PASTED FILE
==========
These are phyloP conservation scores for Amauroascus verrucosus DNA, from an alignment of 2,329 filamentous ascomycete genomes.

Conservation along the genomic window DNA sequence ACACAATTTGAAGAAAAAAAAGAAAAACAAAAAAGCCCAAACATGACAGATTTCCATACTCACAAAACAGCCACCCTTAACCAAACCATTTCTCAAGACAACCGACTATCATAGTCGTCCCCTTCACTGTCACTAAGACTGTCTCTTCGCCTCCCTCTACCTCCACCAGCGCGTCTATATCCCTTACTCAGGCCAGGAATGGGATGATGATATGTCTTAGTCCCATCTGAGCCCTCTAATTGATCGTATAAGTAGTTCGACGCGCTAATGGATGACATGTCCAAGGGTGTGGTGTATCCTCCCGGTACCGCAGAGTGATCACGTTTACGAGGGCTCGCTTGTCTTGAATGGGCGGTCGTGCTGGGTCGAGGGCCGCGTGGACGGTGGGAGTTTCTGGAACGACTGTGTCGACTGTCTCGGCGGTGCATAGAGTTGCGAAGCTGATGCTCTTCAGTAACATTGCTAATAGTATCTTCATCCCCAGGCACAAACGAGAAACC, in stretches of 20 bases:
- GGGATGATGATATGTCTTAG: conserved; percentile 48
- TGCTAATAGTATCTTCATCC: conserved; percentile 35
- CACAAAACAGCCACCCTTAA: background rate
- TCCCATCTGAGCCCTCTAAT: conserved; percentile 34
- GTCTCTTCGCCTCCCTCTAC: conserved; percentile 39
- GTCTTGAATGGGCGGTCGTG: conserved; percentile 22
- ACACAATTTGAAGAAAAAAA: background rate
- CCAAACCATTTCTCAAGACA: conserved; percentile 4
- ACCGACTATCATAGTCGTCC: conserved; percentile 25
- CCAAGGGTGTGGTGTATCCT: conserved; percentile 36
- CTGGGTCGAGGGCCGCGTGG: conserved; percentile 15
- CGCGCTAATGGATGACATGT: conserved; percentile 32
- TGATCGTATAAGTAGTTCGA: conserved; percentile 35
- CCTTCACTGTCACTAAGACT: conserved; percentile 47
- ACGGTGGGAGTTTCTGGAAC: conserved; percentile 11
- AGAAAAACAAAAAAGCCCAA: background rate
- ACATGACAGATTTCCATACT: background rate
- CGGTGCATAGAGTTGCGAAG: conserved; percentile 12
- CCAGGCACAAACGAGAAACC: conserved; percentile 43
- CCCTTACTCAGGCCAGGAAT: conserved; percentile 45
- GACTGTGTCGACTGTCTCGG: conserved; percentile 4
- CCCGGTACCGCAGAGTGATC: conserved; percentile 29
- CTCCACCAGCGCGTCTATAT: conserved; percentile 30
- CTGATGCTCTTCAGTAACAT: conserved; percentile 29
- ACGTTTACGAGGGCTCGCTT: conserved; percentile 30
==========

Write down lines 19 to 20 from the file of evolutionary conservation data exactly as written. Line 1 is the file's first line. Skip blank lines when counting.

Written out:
- ACATGACAGATTTCCATACT: background rate
- CGGTGCATAGAGTTGCGAAG: conserved; percentile 12